Main  Contacts  
Table of contents
PREFACE
THE MOTHER AND HER CHILD-1.1
THE MOTHER AND HER CHILD-1.2
THE MOTHER AND HER CHILD-1.3
THE MOTHER AND HER CHILD-1.4
THE MOTHER AND HER CHILD-1.5
SEXUAL EDUCATION-2.1
SEXUAL EDUCATION-2.2
SEXUAL EDUCATION-2.3
SEXUAL EDUCATION-2.4
SEXUAL EDUCATION-2.5
SEXUAL EDUCATION-2.6
SEXUAL EDUCATION-2.7
SEXUAL EDUCATION-2.8
SEXUAL EDUCATION-2.9
SEXUAL EDUCATION-2.10
SEXUAL EDUCATION-2.11
SEXUAL EDUCATION AND NAKEDNESS-3.1
SEXUAL EDUCATION AND NAKEDNESS-3.2
SEXUAL EDUCATION AND NAKEDNESS-3.3
SEXUAL EDUCATION AND NAKEDNESS-3.4
THE VALUATION OF SEXUAL LOVE-4.1
THE VALUATION OF SEXUAL LOVE-4.2
THE VALUATION OF SEXUAL LOVE-4.3
THE VALUATION OF SEXUAL LOVE-4.4
THE FUNCTION OF CHASTITY-5.1
THE FUNCTION OF CHASTITY-5.2
THE FUNCTION OF CHASTITY-5.3
THE FUNCTION OF CHASTITY-5.4
THE FUNCTION OF CHASTITY-5.5
THE FUNCTION OF CHASTITY-5.6
THE PROBLEM OF SEXUAL ABSTINENCE-6.1
THE PROBLEM OF SEXUAL ABSTINENCE-6.2
THE PROBLEM OF SEXUAL ABSTINENCE-6.3
THE PROBLEM OF SEXUAL ABSTINENCE-6.4
THE PROBLEM OF SEXUAL ABSTINENCE-6.5
THE PROBLEM OF SEXUAL ABSTINENCE-6.6
PROSTITUTION-7.1
PROSTITUTION-7.2
PROSTITUTION-7.3
PROSTITUTION-7.4
PROSTITUTION-7.5
PROSTITUTION-7.6
PROSTITUTION-7.7
PROSTITUTION-7.8
PROSTITUTION-7.9
PROSTITUTION-7.10
PROSTITUTION-7.11
PROSTITUTION-7.12
PROSTITUTION-7.13
PROSTITUTION-7.14
PROSTITUTION-7.15
FOOTNOTES-1
FOOTNOTES-2

they seek to provide for the remuneration of the mother during this 

enforced rest. In no country, indeed, is the principle carried out so 

thoroughly and for so long a period as is desirable. But it is the right 

principle, and embodies the germ which, in the future, will be developed. 

There can be little doubt that whatever are the matters, and they are 

certainly many, which may be safely left to the discretion of the 

individual, the care of the mother and her child is not among them. That 

is a matter which, more than any other, concerns the community as a whole, 

and the community cannot afford to be slack in asserting its authority 

over it. The State needs healthy men and women, and by any negligence in 

attending to this need it inflicts serious charges of all sorts upon 

itself, and at the same time dangerously impairs its efficiency in the 

world. Nations have begun to recognize the desirability of education, but 

they have scarcely yet begun to realize that the nationalization of health 

is even more important than the nationalization of education. If it were 

necessary to choose between the task of getting children educated and the 

task of getting them well-born and healthy it would be better to abandon 

education. There have been many great peoples who never dreamed of 

national systems of education; there has been no great people without the 

art of producing healthy and vigorous children. 

 

This matter becomes of peculiar importance in great industrial states like 

England, the United States, and Germany, because in such states a tacit 

conspiracy tends to grow up to subordinate national ends to individual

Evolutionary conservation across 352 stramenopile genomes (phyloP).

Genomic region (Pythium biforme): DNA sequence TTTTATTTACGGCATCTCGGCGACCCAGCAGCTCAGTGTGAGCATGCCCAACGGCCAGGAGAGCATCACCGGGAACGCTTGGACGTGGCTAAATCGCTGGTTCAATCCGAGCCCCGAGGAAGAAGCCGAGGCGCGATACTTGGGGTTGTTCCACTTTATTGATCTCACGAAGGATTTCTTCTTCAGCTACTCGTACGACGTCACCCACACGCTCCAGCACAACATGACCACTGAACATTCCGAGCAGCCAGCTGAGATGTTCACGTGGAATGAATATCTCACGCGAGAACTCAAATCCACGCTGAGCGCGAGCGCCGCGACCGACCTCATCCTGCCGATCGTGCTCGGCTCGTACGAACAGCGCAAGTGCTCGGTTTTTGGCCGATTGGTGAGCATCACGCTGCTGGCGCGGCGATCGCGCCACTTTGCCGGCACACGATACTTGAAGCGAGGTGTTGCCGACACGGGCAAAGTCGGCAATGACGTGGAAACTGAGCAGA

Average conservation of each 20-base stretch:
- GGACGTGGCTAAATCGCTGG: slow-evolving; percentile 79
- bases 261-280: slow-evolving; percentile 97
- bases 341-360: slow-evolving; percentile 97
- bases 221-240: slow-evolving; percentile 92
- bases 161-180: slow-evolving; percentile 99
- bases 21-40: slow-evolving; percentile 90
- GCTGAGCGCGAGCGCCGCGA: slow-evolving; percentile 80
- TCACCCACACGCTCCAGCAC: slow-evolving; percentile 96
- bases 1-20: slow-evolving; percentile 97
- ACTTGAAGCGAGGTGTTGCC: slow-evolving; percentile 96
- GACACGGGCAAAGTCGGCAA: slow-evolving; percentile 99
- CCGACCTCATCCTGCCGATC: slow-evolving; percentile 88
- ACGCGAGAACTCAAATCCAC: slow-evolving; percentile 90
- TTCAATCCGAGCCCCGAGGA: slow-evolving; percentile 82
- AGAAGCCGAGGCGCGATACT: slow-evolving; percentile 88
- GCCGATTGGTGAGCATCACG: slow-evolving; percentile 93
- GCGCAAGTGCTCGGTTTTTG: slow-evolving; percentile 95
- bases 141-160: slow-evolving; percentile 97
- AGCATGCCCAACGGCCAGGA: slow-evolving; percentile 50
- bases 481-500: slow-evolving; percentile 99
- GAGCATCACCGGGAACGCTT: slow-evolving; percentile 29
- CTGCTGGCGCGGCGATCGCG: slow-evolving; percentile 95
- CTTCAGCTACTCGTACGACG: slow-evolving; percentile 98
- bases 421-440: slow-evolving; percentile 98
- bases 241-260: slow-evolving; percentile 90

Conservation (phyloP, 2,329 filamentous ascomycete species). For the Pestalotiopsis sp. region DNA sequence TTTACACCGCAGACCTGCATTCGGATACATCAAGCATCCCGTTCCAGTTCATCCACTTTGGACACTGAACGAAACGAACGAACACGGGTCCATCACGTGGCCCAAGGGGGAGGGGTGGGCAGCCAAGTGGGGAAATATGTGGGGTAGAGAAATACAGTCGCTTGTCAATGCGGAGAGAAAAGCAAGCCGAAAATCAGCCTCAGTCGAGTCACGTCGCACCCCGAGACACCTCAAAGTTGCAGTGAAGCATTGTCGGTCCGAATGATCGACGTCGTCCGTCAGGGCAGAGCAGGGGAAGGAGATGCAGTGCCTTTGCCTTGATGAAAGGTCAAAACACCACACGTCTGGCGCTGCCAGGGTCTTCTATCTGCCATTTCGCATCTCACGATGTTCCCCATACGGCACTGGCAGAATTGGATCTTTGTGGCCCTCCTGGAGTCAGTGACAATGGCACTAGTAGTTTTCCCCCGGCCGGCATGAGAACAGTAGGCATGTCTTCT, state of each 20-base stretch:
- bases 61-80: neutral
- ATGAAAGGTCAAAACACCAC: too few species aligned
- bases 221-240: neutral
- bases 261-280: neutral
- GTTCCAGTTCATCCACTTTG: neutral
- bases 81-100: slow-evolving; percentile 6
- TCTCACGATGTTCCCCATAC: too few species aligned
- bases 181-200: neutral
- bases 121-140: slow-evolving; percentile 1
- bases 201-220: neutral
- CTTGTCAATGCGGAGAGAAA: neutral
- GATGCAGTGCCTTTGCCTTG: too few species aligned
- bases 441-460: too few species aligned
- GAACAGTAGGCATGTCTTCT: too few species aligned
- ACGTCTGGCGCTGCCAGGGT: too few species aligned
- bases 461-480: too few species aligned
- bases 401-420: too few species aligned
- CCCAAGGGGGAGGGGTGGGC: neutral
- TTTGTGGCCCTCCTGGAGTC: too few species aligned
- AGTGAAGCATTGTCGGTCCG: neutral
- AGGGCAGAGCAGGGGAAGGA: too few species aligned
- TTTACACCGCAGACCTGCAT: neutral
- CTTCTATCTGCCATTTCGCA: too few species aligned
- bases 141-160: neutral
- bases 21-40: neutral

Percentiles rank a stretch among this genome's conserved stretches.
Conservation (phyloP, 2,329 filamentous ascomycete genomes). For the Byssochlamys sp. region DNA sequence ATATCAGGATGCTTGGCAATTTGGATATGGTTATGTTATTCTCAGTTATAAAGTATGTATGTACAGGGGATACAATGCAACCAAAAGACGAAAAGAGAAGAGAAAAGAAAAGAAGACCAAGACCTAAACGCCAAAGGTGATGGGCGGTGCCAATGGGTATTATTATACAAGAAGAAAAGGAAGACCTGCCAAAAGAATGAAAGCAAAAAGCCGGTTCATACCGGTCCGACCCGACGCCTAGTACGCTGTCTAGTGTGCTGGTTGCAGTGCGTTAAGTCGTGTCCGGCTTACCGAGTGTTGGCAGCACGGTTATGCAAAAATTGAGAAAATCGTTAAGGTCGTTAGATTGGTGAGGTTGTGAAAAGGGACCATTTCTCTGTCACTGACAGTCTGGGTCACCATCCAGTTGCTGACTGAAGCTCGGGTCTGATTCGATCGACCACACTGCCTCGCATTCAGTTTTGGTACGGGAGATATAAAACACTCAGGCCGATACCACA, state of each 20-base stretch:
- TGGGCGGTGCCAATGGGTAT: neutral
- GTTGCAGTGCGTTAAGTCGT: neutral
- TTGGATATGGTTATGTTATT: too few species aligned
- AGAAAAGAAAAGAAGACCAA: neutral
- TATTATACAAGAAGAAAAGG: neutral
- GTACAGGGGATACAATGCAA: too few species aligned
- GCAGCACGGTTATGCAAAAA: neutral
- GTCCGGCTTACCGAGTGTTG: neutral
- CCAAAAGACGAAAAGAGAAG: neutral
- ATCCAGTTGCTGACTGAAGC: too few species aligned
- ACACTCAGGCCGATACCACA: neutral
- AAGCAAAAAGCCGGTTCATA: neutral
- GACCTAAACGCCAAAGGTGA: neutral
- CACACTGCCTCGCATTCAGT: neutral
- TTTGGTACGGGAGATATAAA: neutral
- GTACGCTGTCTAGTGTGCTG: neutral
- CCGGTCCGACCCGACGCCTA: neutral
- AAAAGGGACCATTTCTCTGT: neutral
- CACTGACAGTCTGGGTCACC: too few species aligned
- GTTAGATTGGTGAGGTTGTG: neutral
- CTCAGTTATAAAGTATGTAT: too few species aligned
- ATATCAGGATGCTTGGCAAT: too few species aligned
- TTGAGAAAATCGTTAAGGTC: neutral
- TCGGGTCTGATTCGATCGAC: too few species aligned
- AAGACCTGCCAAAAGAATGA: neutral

ends, and practically to work for the deterioration of the race. In 

England, for instance, this tendency has become peculiarly well marked 

with disastrous results. The interest of the employed woman tends to 

become one with that of her employer; between them they combine to crush 

the interests of the child who represents the race, and to defeat the laws 

made in the interests of the race which are those of the community as a 

whole. The employed woman wishes to earn as much wages as she can and with 

as little interruption as she can; in gratifying that wish she is, at the 

same time, acting in the interests of the employer, who carefully avoids 

thwarting her. 

 

This impulse on the employed woman's part is by no means always and 

entirely the result of poverty, and would not, therefore, be removed by 

raising her wages. Long before marriage, when little more than a child, 

she has usually gone out to work, and work has become a second nature. She 

has mastered her work, she enjoys a certain position and what to her are 

high wages; she is among her friends and companions; the noise and bustle 

and excitement of the work-room or the factory have become an agreeable 

stimulant which she can no longer do without. On the other hand, her home 

means nothing to her; she only returns there to sleep, leaving it next 

morning at day-break or earlier; she is ignorant even of the simplest 

domestic arts; she moves about in her own home like a strange and awkward 

child. The mere act of marriage cannot change this state of things; 

however willing she may be at marriage to become a domesticated wife, she 

is destitute alike of the inclination or the skill for domesticity. Even 

in spite of herself she is driven back to the work-shop, to the one place 

where she feels really at home. 

 

In Germany women are not allowed to work for four weeks after 

confinement, nor during the following two weeks except by medical 

certificate. The obligatory insurance against disease which 


Page 4 from 5:  Back   1   2   3  [4]  5   Forward